King’s problems were not over when his holy army had assembled. US District Judge Frank M. Johnson, who had been a friend to the freedom movement, issued a temporary restraining order against the march on Montgomery, and John Doar of the Justice Department pleaded with King to honor it. King had relied on federal authority in the past, breaking local laws but never those of the nation itself. But King’s religious allies were invoking a higher law, and the determination to march ran high. The SNCC leaders, along with other activists who thought King too timorous, were now poised to make this a supreme demonstration of the need for boldness. There seemed no good way to act. Branch writes:
King’s worst fear was to lose everything—to march just short enough to lose momentum and cohesion within the movement, just far enough to break the injunction and lose any chance of federal alliance, just blindly enough to reap blame on all sides for getting mauled gratuitously in defeat.
Bombarded on all sides with contradictory advice, King kept silent on his intentions, but began the new march on March 9. On the far side of Pettus Bridge, a US marshal read Judge Johnson’s restraining order to King. After a suspenseful pause, King told those around him to return with him to the Selma church. There was grumbling and disappointment in the crowd, but it peaceably followed him. Only King had the moral authority at this point to turn the march back, such was the trust in his leadership. He hoped that the urgency expressed in the attempted march, plus his willingness to comply with the order, would hurry Judge Johnson’s decision to lift the ban. But his restive followers would have given him little time for this to work.
We will never know what might have happened, because once again the racists were their own worst enemies. That night, some white thugs clubbed two marchers as they left a Selma restaurant, killing one, the Unitarian minister James Reeb. This caused another outburst of shock and indignation, hardened the resolve of the marchers, and put extra pressures on Judge Johnson. More important, it made Lyndon Johnson throw all his considerable muscle behind a voting rights act, which he announced to Congress on March 15 in his one great speech, beautifully written by Richard Goodwin and ending with the movement’s own slogan: “We—shall—overcome.”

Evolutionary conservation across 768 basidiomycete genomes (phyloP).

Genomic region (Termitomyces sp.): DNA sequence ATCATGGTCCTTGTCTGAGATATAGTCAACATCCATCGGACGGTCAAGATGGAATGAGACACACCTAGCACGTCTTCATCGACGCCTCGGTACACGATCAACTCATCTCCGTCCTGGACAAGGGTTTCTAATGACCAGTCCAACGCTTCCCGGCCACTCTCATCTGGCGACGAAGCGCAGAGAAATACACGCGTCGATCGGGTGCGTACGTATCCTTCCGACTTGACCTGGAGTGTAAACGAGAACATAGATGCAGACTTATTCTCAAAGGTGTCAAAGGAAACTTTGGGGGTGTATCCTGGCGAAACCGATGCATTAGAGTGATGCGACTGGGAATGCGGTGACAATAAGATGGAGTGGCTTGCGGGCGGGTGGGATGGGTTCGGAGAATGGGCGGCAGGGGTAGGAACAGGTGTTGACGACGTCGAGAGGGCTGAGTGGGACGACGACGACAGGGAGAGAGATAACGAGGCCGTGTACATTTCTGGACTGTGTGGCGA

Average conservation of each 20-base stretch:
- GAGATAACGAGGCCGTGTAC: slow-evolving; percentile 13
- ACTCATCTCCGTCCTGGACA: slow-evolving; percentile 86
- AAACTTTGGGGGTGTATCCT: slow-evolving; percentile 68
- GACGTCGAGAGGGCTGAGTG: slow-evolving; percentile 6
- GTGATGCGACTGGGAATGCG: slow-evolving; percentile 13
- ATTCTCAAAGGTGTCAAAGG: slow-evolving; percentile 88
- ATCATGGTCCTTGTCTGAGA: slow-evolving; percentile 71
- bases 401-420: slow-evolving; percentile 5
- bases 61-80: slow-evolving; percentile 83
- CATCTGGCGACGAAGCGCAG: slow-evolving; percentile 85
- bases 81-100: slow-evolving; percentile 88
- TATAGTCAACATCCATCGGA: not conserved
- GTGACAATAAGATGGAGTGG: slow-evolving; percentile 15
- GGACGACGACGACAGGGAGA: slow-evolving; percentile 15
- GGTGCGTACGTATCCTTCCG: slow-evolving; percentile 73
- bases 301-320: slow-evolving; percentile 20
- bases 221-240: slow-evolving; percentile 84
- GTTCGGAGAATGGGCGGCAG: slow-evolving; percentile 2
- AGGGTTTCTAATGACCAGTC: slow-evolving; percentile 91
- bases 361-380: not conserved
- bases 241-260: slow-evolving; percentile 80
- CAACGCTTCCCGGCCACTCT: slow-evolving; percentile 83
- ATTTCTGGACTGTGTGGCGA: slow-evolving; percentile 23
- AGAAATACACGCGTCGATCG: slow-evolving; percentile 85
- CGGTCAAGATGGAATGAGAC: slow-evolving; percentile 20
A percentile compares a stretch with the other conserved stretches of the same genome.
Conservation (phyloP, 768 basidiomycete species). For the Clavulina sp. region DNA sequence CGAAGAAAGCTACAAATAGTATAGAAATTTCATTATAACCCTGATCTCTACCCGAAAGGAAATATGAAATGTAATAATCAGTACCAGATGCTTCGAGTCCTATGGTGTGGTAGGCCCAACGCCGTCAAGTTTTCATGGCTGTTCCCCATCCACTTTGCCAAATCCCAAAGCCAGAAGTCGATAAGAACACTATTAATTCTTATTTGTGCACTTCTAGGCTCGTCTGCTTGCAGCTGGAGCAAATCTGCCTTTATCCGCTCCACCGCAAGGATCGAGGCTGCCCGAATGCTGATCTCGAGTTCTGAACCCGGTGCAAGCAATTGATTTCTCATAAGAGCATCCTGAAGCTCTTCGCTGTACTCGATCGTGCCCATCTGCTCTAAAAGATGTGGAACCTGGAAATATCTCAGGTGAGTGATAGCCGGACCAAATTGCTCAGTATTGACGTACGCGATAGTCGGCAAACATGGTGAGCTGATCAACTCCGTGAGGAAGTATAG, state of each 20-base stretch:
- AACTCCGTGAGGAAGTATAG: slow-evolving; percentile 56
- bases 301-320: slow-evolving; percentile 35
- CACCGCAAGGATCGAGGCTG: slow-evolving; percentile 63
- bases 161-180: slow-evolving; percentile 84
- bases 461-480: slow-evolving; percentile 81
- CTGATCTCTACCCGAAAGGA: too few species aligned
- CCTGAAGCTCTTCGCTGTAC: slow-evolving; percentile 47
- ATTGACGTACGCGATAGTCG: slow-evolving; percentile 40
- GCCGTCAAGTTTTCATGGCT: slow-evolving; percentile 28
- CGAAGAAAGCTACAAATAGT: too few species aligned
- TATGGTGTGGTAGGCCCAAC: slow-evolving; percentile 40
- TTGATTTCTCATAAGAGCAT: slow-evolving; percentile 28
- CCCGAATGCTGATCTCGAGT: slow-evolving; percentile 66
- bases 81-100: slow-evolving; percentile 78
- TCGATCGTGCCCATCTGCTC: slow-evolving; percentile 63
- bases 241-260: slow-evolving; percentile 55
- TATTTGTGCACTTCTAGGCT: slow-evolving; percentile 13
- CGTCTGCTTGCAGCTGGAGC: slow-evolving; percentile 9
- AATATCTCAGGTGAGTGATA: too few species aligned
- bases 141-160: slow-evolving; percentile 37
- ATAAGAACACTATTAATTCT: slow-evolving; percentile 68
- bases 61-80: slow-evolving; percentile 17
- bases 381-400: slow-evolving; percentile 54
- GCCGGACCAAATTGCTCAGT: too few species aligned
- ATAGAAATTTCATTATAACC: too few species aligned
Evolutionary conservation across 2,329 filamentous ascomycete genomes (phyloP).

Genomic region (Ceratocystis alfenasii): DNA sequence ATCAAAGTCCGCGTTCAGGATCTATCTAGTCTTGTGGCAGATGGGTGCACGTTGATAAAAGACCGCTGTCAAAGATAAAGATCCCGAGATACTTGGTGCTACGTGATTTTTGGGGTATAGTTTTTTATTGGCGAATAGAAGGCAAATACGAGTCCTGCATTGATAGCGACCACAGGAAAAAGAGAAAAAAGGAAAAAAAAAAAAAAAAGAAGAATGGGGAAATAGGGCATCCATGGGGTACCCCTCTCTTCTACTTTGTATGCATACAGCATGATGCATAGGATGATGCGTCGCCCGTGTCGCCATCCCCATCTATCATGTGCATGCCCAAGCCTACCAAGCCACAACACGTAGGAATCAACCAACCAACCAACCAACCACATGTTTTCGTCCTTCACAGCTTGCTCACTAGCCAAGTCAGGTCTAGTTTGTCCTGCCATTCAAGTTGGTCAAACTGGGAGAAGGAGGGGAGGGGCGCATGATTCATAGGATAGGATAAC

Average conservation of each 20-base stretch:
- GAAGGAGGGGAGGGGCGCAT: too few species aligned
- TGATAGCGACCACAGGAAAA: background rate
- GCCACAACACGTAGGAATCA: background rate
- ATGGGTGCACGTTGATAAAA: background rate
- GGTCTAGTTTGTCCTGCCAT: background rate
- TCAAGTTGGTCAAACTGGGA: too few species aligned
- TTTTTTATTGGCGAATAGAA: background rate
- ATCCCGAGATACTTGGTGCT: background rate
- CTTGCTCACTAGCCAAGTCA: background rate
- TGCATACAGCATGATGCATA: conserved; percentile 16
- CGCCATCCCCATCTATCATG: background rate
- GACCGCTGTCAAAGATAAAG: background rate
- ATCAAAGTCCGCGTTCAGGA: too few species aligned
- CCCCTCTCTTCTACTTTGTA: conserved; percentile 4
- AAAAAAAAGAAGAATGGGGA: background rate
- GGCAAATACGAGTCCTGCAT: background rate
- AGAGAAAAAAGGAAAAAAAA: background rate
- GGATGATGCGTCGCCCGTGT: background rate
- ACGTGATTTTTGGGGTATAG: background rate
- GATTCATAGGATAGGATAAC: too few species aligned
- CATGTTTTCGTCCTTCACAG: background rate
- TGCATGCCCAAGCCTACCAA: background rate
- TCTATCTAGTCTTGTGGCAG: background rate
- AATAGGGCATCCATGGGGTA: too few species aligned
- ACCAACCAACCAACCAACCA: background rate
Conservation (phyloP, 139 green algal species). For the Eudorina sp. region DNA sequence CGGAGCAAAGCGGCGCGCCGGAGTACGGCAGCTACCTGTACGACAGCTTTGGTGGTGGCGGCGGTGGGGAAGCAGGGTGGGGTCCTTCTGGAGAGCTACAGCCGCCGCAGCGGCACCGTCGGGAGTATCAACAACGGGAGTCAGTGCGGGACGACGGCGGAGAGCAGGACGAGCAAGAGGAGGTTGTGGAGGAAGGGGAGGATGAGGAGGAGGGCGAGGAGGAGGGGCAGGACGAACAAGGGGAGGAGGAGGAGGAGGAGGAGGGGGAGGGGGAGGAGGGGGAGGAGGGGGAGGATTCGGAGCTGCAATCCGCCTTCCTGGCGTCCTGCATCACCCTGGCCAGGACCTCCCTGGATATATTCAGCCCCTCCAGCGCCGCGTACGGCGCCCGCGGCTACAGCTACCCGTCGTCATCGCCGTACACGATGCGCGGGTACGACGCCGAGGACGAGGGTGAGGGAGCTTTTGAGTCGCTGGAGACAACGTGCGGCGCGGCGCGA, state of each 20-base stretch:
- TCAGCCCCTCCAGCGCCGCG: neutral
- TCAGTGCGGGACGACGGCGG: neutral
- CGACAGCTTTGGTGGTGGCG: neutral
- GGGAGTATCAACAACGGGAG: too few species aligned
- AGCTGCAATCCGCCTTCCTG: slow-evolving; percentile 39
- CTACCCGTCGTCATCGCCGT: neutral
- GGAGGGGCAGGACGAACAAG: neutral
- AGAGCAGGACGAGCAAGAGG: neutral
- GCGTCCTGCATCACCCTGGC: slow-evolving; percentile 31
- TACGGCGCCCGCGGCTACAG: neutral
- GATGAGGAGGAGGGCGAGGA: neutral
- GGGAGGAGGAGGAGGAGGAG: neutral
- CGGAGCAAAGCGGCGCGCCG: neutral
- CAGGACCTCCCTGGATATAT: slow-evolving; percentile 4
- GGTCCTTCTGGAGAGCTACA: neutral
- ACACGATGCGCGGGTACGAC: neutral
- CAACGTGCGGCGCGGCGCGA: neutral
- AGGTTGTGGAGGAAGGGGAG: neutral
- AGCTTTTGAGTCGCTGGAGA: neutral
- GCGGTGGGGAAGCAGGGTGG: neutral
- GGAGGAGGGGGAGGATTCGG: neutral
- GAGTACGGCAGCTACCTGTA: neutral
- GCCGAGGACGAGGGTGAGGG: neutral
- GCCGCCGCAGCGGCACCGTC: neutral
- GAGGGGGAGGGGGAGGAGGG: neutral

When Attorney General Nicholas Katzenbach went before Judge Johnson, asking that the restraining order on the march be lifted, the judge said he would not do this unless his ruling that the protesters had a legal right to march would be backed by the federal government. Katzenbach replied, “Backed? Well, I think we can back it.” Not good enough: “I don’t care what you think.” The judge wanted assurance on the marchers’ safety. “All right, you have my assurance.” Still not good enough. “I don’t want your assurance, Mr. Katzenbach. I want it from the president.” He got it. The march went forward under full protection by the United States military, scouting ahead for snipers and disarming bombs planted on the roads. The march would still be dangerous, as Viola Liuzzo found on its last day, and Branch tells of all the problems along the way. But the Voting Rights Act was won.
It was important for Branch to dwell on this famous victory of the movement, since all the undercurrents, cross-purposes, accidents, bad luck turning into good luck, blockings, and then releases at many levels—all these were at least partly obscured to outside viewers. But they became obvious and crippling in what lay before King. Everything he did from this point on was strenuously opposed by at least some in his inner circle. The support of federal officials would blow uncertainly or, more and more, adversely. Many thought that he should stay where he belonged, in the South, talking about black issues. What right did he have to speak about poor whites, Chicago schools, or Vietnam?